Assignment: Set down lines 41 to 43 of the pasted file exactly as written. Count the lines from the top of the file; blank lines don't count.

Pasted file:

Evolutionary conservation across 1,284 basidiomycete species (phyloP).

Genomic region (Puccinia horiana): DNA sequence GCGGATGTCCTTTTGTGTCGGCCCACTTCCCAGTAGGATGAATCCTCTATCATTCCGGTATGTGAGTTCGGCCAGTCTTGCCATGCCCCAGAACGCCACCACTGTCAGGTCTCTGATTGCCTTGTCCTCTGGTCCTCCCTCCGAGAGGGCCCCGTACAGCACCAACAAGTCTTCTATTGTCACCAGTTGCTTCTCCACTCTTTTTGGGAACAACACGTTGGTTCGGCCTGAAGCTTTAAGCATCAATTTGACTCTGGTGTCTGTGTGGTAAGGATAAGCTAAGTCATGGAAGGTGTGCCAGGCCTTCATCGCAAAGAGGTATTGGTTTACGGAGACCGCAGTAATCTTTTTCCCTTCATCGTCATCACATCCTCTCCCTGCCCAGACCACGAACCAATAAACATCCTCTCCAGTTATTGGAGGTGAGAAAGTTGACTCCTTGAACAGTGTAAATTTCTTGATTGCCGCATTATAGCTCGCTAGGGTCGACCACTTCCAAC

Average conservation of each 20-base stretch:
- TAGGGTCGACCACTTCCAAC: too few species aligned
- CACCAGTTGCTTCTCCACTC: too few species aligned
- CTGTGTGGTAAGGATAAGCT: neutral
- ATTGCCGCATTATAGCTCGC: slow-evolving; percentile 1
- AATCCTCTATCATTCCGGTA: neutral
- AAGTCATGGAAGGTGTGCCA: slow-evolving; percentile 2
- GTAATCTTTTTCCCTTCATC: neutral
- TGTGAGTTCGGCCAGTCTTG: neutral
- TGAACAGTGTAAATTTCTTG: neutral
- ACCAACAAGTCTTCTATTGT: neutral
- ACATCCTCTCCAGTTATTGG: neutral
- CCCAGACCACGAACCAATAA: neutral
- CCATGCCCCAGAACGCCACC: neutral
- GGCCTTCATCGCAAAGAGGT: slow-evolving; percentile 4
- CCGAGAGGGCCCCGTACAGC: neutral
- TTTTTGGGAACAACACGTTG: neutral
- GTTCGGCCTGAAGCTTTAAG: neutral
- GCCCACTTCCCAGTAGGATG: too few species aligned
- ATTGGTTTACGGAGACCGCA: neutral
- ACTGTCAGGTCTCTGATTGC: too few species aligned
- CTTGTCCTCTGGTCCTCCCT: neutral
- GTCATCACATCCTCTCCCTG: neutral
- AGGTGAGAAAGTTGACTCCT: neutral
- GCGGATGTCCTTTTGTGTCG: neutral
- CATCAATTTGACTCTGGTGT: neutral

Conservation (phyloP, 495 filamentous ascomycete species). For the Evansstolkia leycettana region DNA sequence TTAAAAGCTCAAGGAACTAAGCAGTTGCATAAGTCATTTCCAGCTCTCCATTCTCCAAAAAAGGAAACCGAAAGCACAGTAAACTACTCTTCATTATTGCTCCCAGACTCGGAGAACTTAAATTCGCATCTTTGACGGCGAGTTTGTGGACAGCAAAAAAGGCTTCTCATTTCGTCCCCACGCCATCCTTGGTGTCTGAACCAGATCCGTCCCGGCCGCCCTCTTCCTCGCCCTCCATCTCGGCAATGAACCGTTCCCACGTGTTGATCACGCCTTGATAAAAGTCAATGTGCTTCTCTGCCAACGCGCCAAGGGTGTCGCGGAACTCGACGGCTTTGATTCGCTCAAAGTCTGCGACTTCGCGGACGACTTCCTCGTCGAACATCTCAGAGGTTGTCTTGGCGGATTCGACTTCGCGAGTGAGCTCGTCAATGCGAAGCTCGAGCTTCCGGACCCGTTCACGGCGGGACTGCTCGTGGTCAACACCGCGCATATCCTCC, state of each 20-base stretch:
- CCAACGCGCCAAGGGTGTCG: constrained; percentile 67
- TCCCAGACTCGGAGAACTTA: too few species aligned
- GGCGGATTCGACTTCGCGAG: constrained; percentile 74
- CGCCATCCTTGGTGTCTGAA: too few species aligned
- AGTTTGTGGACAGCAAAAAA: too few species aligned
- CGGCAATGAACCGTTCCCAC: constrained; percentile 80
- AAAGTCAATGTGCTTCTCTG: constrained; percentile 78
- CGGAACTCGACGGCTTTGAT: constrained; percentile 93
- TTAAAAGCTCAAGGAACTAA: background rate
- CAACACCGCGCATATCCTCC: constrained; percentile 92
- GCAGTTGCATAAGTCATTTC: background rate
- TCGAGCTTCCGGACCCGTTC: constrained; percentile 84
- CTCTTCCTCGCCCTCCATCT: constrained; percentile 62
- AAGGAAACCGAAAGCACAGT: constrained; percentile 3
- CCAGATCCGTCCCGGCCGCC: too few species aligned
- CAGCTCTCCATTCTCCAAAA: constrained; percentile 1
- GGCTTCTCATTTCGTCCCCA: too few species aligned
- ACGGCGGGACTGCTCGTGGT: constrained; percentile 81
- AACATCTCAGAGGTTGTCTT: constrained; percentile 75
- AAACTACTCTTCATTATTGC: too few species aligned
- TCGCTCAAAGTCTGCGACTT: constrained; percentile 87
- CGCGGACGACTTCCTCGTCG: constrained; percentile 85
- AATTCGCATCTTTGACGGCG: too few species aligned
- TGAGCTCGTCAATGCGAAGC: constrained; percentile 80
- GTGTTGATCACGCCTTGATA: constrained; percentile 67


- TCGAGCTTCCGGACCCGTTC: constrained; percentile 84
- CTCTTCCTCGCCCTCCATCT: constrained; percentile 62
- AAGGAAACCGAAAGCACAGT: constrained; percentile 3